Breaking the worst possible news in the best possible manner

into the process of giving information about the death, says Pierce. "For instance, when people stop asking questions, it means they have heard all they can handle and it would be a burden to hear more. If you volunteer too much detail, you risk creating a bad memory. However, it's important to allow them to obtain more information later."

People got the most comfort from being left with the sense that everything possible had been done to save the patients' lives. If information is unclear or not readily available or if doctors are uncaring, people also have to deal with anger, which interferes with the grieving process," Pierce explains.

Relating news of death is the responsibility of the doctor who is the most aware of the events surrounding the death, who can speak frankly and knowledgeably, and has an empathetic demeanor, says Jurkovich. The seniority of the doctors was less important than their manner, and the family members' most positive comments described those who expressed sympathy and sensitivity.

"The doctor who spoke with us asked us what kind of man dad was," said one respondent. "It gave us a chance to talk about him. That was a very positive memory." "The ER doctor initially called my mother," said another. "He talked with her and figured out she was frail and alone. He called her neighbor and me and made sure someone was with her before telling her of my brother's almost certain death."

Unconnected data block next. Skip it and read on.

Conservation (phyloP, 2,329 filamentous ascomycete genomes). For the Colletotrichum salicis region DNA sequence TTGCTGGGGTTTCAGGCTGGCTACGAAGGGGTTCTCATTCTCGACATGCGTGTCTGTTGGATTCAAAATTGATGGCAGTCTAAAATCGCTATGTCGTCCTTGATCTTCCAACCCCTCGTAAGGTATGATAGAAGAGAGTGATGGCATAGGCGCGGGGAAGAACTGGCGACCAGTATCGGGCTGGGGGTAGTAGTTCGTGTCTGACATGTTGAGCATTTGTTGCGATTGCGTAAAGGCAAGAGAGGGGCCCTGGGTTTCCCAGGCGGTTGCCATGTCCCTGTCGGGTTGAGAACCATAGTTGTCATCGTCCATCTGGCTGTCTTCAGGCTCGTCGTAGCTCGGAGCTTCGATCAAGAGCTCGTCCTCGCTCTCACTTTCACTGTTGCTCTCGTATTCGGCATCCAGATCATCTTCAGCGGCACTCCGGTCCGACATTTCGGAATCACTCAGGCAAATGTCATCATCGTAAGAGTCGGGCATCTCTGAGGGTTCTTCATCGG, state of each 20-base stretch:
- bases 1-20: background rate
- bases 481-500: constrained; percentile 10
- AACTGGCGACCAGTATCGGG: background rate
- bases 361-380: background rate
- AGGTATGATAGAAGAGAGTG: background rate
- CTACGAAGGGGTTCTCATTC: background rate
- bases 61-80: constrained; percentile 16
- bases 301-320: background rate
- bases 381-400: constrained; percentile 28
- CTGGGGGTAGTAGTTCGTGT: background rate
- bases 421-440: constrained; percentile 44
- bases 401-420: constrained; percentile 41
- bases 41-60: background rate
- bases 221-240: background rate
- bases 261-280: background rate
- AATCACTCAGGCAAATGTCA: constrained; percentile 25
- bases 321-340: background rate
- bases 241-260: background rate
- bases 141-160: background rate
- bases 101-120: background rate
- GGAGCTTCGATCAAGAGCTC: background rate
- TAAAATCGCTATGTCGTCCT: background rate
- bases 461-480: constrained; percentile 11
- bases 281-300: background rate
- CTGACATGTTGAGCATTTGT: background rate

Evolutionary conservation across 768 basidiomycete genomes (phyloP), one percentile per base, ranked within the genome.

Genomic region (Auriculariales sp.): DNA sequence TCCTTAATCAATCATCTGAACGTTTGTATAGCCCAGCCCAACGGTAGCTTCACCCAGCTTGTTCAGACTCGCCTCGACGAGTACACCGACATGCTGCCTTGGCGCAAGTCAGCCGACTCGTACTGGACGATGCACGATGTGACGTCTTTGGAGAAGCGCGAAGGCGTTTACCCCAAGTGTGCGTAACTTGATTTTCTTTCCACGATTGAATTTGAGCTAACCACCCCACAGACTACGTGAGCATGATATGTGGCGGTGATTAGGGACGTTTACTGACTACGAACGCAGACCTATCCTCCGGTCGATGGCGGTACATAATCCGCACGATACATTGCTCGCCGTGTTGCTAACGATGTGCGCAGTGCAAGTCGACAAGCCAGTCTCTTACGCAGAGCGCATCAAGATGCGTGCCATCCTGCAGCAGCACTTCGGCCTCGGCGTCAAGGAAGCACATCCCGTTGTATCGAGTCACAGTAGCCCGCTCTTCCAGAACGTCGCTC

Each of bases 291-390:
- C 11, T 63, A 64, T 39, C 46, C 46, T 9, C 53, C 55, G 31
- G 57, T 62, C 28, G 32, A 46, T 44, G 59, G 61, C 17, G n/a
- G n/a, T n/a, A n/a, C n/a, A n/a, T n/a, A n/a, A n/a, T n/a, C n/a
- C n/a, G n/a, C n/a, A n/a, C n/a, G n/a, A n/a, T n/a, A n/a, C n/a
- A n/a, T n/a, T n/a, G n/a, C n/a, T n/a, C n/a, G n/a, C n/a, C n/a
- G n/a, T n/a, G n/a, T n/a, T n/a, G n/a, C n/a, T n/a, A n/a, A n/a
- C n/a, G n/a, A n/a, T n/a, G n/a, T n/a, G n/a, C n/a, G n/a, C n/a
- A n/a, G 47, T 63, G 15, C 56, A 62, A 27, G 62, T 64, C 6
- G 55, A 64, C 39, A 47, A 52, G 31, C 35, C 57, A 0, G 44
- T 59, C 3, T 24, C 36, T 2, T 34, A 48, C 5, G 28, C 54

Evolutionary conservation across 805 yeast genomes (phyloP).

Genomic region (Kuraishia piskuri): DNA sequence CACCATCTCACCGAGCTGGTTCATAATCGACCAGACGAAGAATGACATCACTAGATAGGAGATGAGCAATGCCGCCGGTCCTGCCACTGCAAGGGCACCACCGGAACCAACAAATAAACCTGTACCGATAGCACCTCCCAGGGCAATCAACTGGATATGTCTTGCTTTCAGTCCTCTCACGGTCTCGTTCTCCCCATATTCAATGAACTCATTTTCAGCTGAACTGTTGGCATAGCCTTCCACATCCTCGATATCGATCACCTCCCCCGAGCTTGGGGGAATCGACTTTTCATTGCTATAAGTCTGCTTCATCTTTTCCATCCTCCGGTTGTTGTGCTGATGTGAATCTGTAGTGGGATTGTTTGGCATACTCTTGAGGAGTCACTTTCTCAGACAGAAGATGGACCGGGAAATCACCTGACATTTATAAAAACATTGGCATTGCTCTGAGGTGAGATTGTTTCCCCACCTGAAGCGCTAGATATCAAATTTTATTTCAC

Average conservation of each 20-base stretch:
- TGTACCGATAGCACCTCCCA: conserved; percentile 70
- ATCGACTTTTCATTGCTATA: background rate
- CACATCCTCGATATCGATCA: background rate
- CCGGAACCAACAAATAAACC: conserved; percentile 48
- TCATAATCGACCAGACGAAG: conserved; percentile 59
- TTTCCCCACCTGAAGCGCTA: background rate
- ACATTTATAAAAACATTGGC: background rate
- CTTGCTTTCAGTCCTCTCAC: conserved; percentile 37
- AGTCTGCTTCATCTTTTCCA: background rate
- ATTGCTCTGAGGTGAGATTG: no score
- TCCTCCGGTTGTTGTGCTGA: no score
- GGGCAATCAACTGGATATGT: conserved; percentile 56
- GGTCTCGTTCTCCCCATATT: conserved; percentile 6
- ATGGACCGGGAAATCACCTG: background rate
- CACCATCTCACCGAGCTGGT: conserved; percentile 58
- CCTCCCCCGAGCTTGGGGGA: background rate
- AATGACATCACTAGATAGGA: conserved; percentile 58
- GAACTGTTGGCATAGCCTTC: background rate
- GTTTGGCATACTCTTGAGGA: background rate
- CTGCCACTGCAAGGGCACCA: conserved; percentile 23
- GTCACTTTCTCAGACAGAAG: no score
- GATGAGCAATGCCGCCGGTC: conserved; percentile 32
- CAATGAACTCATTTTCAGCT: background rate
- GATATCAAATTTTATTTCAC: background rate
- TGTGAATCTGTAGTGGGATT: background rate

A private room in which to break the news and letting the family remain there is important, as is allowing them time with the body if they wish. Several respondents expressed gratitude at being able to see the patients as soon as they left the ER, whether or not they were presentable, if the prognosis looked bad. "In the past, we would try to first stabilize the patient but found it might be too late," says Pierce. "At first there was concern that the family would be disruptive, or that we needed to protect them from the patient's appearance,

Contact: Ellen Liang
University of Washington

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